By Dan Chaiet, Senior Editor – Steroidal.com
I had been meaning to discuss this news much sooner, but our blog here at Steroidal.com only recently launched this week. On October 28, 2013, the results of a recent study on anabolic steroids was released that sheds a more interesting and positive light on anabolic steroid use and its effects on muscle changes and performance. A recent study conducted at the University of Oslo in Norway discovered that the brief administration of anabolic steroids in mice resulted in a greater amount of muscle mass and a greater number of myonuclei in the muscle fibers long after the anabolic steroid administration had ended (Bruusgaard et al. 2013). This indicated to researchers that there could possibly be some sort of a yet-undefined ‘cellular memory mechanism’ within muscle that has been exposed to suraphysiological levels of androgens.
Mice were treated with Testosterone Propionate (a short-ester variant of Testosterone) for a total of 14 days. This 14-day treatment of Testosterone Propionate resulted in a significant increase in muscle mass (77% increase) as well as an increase of cell nuclei (66% increase). This is what would typically be expected from anabolic steroid use. Three weeks after administration ceased, muscle size decreased to the same size of mice that were not treated with anabolic steroids, but the number of myonuclei remained the same for up to three months afterwards! What follows becomes even more interesting: three months after the anabolic steroid administration had ended, the mice’s muscles (still very rich in myonuclei) experienced a growth of 31% over 6 days upon re-introduction to overload-exercise. In comparison, the control group (the mice that were not administered any anabolic steroids at all) experienced no significant changes in muscle mass following the same re-introduction to overload-exercise.
So, what does this mean? It means A LOT! While many news articles reporting on this study have been (overly) focusing on the implications of these results on how athletes might be able to use this to their advantage in skirting WADA’s drug testing and exclusion times, let’s look at what this study can tell us about the anabolic steroid user, the human body, and how extraordinary these findings can be for progress in medicine.
In a nutshell, the results of this study demonstrated that significant muscle mass and myonuclei gains are achieved from anabolic steroid administration in combination with exercise (as usual). Three weeks after administration is halted, muscle mass is lost (once again, as usual). However, the significant amounts of myonuclei that were created in response to the anabolic steroids remained in the muscle tissue over a long-term period. For those who are unfamiliar with what myonuclei are, myonuclei (also known as satellite cells) are very small progenitor (precursor) cells that are found in mature muscle tissue, and these satellite cells are the precursors to fully grown skeletal muscle cells. They can lay dormant in muscle tissue unless/until needed, andupon activation, myonuclei can grow into fully-grown muscle cells (myoblasts).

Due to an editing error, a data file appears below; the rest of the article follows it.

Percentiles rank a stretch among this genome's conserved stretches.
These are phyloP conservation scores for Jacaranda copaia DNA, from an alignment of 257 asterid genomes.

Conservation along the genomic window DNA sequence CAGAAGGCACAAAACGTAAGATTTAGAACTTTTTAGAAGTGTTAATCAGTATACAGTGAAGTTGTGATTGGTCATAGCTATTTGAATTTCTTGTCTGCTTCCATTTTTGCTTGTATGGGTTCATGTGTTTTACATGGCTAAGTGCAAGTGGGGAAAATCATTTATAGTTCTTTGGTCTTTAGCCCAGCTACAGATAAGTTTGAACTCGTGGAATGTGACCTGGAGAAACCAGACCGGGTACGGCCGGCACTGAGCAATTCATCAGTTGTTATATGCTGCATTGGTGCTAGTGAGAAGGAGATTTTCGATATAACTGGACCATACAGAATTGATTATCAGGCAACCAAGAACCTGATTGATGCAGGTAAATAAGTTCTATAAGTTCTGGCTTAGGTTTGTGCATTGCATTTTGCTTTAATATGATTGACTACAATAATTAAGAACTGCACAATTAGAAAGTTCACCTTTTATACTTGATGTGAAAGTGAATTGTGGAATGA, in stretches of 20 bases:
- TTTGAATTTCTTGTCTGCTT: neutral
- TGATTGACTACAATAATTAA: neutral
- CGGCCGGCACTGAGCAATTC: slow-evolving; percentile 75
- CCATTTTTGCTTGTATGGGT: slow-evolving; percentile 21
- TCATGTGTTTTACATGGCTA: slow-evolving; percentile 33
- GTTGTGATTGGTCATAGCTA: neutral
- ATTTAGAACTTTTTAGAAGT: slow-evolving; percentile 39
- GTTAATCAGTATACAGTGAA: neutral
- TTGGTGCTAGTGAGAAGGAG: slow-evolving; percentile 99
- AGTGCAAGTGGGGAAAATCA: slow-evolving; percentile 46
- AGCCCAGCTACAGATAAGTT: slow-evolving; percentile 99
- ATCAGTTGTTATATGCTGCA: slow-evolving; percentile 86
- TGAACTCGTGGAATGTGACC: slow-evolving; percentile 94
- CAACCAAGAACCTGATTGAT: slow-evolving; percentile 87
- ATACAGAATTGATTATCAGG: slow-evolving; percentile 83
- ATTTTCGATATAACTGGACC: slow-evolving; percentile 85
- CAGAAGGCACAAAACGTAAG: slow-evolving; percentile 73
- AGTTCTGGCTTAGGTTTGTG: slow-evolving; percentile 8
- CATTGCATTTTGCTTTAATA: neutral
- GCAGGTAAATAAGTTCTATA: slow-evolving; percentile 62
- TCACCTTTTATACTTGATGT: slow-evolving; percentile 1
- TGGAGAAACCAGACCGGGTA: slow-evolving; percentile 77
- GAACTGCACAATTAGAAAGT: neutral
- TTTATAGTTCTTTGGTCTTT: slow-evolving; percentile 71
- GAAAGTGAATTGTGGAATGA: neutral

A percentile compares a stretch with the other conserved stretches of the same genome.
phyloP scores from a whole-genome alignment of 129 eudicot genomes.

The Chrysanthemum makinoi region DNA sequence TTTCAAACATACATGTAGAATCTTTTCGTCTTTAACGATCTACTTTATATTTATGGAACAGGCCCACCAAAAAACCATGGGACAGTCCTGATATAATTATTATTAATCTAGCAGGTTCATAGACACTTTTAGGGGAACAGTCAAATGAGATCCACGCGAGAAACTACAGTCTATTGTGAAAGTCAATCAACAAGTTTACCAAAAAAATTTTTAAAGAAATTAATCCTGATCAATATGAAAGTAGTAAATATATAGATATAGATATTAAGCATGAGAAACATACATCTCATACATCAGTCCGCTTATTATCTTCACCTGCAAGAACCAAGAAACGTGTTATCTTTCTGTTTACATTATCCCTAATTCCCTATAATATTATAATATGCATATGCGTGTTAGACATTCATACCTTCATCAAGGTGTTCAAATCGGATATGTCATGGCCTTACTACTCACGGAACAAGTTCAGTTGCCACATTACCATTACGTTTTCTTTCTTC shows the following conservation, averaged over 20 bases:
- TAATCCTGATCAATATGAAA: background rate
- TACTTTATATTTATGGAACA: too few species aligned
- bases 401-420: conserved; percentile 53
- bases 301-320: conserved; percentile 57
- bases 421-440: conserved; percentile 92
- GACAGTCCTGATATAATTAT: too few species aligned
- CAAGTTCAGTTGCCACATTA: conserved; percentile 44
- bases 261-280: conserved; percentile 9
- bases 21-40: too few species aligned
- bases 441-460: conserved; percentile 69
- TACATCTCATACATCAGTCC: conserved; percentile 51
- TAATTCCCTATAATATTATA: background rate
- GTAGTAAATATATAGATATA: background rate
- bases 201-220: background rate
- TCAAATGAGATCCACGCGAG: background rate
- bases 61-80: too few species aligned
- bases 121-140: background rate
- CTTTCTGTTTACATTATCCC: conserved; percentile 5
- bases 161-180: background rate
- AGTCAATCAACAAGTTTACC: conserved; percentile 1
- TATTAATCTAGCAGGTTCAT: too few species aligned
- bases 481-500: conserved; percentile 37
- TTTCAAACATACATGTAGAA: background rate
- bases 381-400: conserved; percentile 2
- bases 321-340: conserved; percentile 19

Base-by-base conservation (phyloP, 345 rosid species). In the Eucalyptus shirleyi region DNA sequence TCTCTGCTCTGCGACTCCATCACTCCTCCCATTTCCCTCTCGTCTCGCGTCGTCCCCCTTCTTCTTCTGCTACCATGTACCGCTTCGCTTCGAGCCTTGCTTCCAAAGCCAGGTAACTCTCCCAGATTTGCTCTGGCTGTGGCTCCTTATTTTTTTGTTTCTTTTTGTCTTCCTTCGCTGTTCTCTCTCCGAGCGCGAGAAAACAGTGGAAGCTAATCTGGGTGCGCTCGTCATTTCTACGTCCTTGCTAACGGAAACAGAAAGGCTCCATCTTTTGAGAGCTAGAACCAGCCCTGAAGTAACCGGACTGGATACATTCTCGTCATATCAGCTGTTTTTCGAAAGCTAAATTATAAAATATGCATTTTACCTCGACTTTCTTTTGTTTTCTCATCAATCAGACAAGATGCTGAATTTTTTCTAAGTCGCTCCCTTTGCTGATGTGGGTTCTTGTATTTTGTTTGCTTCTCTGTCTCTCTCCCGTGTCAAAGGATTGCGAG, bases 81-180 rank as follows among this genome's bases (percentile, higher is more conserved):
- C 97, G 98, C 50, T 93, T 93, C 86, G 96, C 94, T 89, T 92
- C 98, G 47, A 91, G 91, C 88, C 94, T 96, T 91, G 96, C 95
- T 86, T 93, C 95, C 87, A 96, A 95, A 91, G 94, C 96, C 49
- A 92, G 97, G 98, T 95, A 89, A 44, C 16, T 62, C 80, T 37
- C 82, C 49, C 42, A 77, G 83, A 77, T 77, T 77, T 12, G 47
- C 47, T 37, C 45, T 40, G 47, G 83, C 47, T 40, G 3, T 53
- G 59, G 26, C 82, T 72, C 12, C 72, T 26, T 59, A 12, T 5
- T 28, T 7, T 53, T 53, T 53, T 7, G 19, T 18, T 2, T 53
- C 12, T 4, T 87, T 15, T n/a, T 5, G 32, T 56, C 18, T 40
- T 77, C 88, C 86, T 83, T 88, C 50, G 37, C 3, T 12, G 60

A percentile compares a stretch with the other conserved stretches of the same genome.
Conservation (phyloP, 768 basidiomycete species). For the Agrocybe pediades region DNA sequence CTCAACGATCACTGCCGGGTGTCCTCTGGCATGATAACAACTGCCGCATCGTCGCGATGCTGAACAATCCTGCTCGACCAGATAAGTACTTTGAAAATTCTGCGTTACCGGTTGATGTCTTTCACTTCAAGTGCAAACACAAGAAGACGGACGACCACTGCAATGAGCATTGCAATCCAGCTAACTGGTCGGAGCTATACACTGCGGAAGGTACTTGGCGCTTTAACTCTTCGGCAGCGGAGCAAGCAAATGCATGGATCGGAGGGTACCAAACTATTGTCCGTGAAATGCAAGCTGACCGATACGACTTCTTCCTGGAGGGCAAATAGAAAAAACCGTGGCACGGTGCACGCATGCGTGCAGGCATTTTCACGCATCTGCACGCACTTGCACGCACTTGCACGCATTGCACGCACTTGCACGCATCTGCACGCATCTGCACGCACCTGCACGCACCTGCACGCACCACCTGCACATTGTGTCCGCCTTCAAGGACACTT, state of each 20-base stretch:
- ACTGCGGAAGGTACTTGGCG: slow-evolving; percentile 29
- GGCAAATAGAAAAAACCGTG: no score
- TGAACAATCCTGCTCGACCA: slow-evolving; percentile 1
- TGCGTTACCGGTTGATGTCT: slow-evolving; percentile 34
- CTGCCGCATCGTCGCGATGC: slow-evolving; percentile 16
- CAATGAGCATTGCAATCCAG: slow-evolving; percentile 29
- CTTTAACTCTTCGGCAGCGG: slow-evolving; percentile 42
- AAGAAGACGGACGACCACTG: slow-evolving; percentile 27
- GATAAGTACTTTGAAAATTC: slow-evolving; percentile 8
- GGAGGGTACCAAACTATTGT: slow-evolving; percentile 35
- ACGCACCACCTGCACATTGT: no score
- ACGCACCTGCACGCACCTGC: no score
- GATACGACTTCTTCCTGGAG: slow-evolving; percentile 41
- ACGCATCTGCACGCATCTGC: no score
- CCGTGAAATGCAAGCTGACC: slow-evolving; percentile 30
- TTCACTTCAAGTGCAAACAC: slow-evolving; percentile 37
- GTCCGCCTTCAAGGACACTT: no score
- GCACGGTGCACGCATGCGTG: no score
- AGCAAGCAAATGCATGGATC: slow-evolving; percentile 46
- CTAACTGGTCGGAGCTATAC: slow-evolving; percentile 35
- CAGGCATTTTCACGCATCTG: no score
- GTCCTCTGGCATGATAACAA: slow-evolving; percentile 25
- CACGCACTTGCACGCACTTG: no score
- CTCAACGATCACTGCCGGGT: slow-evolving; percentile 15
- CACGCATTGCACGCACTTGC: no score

This ‘muscle memory’ mechanism is the same muscle memory mechanism that is seen when an individual stops training for a brief period, loses muscle mass, only to return training some time later and re-gain all of his or her previous muscle mass far more quickly and easily than when they first gained that muscle mass. In this case, it seems as though anabolic steroids magnify this by a very large factor. This indicates that strength training in an individual’s younger years would indeed provide a large benefit towards their elderly years. An interesting point to note is that the amount of time between cessation of anabolic steroid administration and the re-introduction to overload-exercise (three months) was greater than 10% of a mouse’s lifespan. Think about what that equivalent would be for humans, and that is an interesting thought.
The other significance of this study means that the claims made by many in regards to how the gains made as a result of anabolic steroid use are “temporary”, are quite simply not true. Of course, the retention of muscle mass following an anabolic steroid cycle is dependent on many different factors – individual genetics, dose and duration of anabolic steroid used on-cycle, training and nutrition post-cycle, as well as post cycle therapy (PCT) all play an active and dynamic role in how much muscle an individual will retain following an anabolic steroid cycle. With that being said, however, the results in the current study suggest that although muscle mass might be lost during the post-cycle period, there remains a dormant potential to experience significant muscle mass and performance changes in the long-term. How exactly one might take advantage of this and how exactly these processes work at the cellular and biochemical level remains to be entirely elucidated. We can only hope for future studies such as these in order to increase our knowledge and understanding of the wonderful world of muscle growth and performance enhancement.
Bruusgaard JC, Egner IM, Eftestøl E, Gundersen K. 2013. A cellular memory mechanism aids overload hypertrophy in muscle long after an episodic exposure to anabolic steroids. J Physiol. PMID: 24167222 [Epub ahead of print]